While he was with them, he commanded them not to leave Jerusalem, but to wait for the Father’s promise. “Which,” he said, “you have heard me speak about; for John baptized with water, but you will be baptized with the Holy Spirit in a few days.” Acts 1:4-5

Tell your child to “wait” and you’ll likely hear: “What for?” “Why?” “How long?”

Jesus tells them “what for”: the Father’s promise of the Spirit.

Jesus then tells them the “why”: “But you will receive power when the Holy Spirit has come on you, and you will be my witnesses in Jerusalem, in all Judea and Samaria, and to the end of the earth” (Acts 1:8).

But he doesn’t tell them the “how long.” Only that they are to wait until the Holy Spirit comes on them. Now we know how long they waited. They waited ten days. We know this because Luke gives us a timeline. Jesus appeared to them for forty days and then he told them to wait.

We turn to the next chapter and we find that the Holy Spirit does show up on the day of Pentecost. Pentecost means “fiftieth” and refers to the fiftieth day after Passover. Subtract from that the forty days Jesus appeared to the disciples after the Passover and his resurrection and they waited about ten days.

For most of us ten days is about 9 days, 23 hours, fifty-nine minutes, and 52 seconds too long. One study states that the average attention span has dropped from 12 seconds in the year 2000 to 8.25 seconds in 2015. That’s less than the attention span of a goldfish which is 9 seconds if you care to know.[1]

We have a difficult time waiting. We’re told “Studies have shown that 32% of consumers will start abandoning slow sites between one and five seconds.”[2] Watch yourself next time you have to wait on a website to load. Or you have to wait at the grocery store check-out. Or when you are waiting on traffic to move. Or your phone to charge. Or you have to wait for a sermon to end.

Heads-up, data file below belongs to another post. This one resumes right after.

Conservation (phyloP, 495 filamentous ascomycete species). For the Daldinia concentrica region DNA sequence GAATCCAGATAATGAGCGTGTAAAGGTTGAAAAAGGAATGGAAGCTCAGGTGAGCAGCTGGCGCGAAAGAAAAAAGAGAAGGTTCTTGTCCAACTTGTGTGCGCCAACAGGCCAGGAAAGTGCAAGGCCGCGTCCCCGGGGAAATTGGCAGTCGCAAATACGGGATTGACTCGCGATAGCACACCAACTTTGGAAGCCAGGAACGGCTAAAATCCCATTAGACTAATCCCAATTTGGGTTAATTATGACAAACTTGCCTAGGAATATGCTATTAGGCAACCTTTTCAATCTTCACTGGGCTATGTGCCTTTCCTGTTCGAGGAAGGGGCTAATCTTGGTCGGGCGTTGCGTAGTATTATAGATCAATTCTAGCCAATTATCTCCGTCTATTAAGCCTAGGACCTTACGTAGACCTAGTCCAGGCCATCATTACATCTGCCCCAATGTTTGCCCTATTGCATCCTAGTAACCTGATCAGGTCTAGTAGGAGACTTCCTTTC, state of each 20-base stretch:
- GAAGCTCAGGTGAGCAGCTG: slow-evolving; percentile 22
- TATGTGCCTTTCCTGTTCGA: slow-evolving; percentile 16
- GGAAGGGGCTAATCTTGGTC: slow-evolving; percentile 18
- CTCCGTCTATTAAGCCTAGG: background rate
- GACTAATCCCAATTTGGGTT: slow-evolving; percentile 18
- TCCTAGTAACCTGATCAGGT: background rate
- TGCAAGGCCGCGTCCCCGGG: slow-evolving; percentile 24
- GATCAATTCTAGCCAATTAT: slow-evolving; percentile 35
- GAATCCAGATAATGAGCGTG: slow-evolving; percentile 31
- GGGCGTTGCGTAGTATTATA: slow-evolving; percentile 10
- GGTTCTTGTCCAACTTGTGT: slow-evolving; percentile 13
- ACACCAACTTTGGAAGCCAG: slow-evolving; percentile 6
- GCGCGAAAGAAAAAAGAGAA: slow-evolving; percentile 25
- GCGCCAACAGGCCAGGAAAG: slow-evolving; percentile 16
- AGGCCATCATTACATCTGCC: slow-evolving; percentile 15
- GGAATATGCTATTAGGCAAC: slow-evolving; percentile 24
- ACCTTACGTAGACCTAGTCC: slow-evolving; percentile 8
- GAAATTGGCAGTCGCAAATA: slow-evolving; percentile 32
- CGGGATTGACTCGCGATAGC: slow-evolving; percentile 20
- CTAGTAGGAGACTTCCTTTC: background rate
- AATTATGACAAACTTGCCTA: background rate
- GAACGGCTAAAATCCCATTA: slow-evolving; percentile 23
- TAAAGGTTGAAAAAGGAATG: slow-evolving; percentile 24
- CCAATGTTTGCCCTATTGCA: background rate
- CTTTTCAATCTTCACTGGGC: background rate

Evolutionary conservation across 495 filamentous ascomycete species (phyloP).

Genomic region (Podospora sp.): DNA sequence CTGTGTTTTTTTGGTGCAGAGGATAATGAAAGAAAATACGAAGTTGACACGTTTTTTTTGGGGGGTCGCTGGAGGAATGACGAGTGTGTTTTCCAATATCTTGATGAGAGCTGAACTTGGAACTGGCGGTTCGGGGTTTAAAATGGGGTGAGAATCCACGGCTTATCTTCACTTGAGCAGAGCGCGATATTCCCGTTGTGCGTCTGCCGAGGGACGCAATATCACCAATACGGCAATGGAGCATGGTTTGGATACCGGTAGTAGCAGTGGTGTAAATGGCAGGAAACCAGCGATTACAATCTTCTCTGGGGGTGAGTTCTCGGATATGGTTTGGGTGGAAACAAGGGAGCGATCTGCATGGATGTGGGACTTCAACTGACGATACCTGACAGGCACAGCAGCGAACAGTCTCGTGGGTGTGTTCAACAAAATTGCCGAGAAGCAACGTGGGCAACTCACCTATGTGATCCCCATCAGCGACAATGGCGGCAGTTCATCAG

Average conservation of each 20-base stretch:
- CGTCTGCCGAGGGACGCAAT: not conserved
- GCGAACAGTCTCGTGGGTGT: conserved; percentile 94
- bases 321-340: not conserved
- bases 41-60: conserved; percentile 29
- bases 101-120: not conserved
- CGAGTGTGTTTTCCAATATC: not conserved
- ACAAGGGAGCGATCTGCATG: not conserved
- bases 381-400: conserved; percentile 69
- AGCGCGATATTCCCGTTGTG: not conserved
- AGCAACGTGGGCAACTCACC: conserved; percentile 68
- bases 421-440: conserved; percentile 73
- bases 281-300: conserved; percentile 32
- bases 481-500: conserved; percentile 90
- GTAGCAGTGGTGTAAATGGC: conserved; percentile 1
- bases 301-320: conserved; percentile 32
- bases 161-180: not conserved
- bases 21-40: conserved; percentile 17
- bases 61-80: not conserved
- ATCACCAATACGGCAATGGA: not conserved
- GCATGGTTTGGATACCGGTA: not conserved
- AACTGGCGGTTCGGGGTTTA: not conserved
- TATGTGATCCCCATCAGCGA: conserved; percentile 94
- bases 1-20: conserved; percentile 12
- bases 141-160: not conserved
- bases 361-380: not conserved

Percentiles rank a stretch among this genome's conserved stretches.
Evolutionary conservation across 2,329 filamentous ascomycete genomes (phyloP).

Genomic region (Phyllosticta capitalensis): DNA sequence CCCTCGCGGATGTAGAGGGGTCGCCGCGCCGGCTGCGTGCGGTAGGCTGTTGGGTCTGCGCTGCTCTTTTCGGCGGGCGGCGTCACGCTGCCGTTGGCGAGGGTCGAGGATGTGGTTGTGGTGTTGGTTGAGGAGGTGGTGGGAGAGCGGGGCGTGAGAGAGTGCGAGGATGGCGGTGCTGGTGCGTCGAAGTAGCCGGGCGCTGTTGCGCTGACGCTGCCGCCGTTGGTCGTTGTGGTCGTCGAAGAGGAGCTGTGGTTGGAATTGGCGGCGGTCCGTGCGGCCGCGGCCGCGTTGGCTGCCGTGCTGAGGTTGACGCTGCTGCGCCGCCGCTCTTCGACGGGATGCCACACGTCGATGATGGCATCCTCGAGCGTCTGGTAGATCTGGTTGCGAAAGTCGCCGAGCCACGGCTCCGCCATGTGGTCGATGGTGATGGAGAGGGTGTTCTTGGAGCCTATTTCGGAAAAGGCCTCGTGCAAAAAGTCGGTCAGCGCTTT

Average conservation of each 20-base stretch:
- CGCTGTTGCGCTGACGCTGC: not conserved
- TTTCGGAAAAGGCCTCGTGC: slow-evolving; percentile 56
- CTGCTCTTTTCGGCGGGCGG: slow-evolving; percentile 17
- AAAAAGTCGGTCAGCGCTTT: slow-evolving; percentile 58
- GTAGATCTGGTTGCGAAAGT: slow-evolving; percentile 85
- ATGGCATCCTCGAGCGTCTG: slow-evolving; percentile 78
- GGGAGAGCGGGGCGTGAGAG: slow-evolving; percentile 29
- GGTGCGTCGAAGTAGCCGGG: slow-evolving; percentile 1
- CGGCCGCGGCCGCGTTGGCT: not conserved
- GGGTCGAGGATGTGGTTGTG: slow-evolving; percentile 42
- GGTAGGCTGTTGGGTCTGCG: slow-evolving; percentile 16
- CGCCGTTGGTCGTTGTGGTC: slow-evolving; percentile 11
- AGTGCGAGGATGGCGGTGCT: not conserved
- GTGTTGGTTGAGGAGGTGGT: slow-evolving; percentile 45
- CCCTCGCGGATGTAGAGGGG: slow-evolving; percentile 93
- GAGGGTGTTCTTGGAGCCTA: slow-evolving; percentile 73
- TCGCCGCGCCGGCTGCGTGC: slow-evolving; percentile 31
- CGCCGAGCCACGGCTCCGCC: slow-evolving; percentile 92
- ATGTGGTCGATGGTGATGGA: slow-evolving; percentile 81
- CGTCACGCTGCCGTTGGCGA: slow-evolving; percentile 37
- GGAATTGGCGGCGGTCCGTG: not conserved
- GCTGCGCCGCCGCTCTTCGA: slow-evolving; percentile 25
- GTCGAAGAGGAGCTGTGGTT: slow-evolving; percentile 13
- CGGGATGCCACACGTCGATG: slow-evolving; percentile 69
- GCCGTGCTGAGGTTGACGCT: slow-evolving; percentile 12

As a whole we as a species do not like to wait. We don’t like to be still. As one wise sage has said: “Life moves pretty fast…”[3] And we’ve become accustomed to fastness. When we’re fast we don’t have to think much. We don’t have to be purposeful, we can just react. We don’t have to listen.

Jesus sent 120 followers who probably had a longer attention span then than we do now into the city to wait.[4] That city, Jerusalem, swelled during this time. Life there was moving fast. Most archaeologists think Jerusalem contained 100,000 people. During the weekend of Pentecost, it would swell to a million inhabitants—ten times its size. 300 square acres would be busting at the seams with men and women from every nation. The streets were teeming with people with all shades of skin. From dark Ethiopian to light skinned Roman. Dozens of dialects bounced off the stone walls.

Jesus chose to send his disciples into this busy city on the busiest week of the year. He could have told them to go to the desert to pray. He could have told them to go up on the mountain and take a break. But he didn’t. He sent them into the middle of the city and told them to wait.

The Greek word for “wait” is perimenō. It is a compound word made up of “peri” or “around” (as in perimeter) and “meno” or “remain.” “Meno” is the word Jesus uses when he says we are to “abide” in his word (cf. John 8:31). Put “peri” and “meno” together and we get “remain around.” You might say “hang out.” Jesus told his disciples to just “hang out.”

We don’t like to wait or just hang out because we think we need to be doing something. And that’s the point that Jesus is making. It is when we aren’t doing anything that he can do something. A lot can happen when we wait. When we wait, God works.

When we wait, God builds our commitment. The disciples knew the game plan: be witnesses in the entire world. Maybe that scared them. Maybe they were champing at the bit to get busy. But if Jesus was their Lord, then they would be committed to doing what he said to do. So they waited.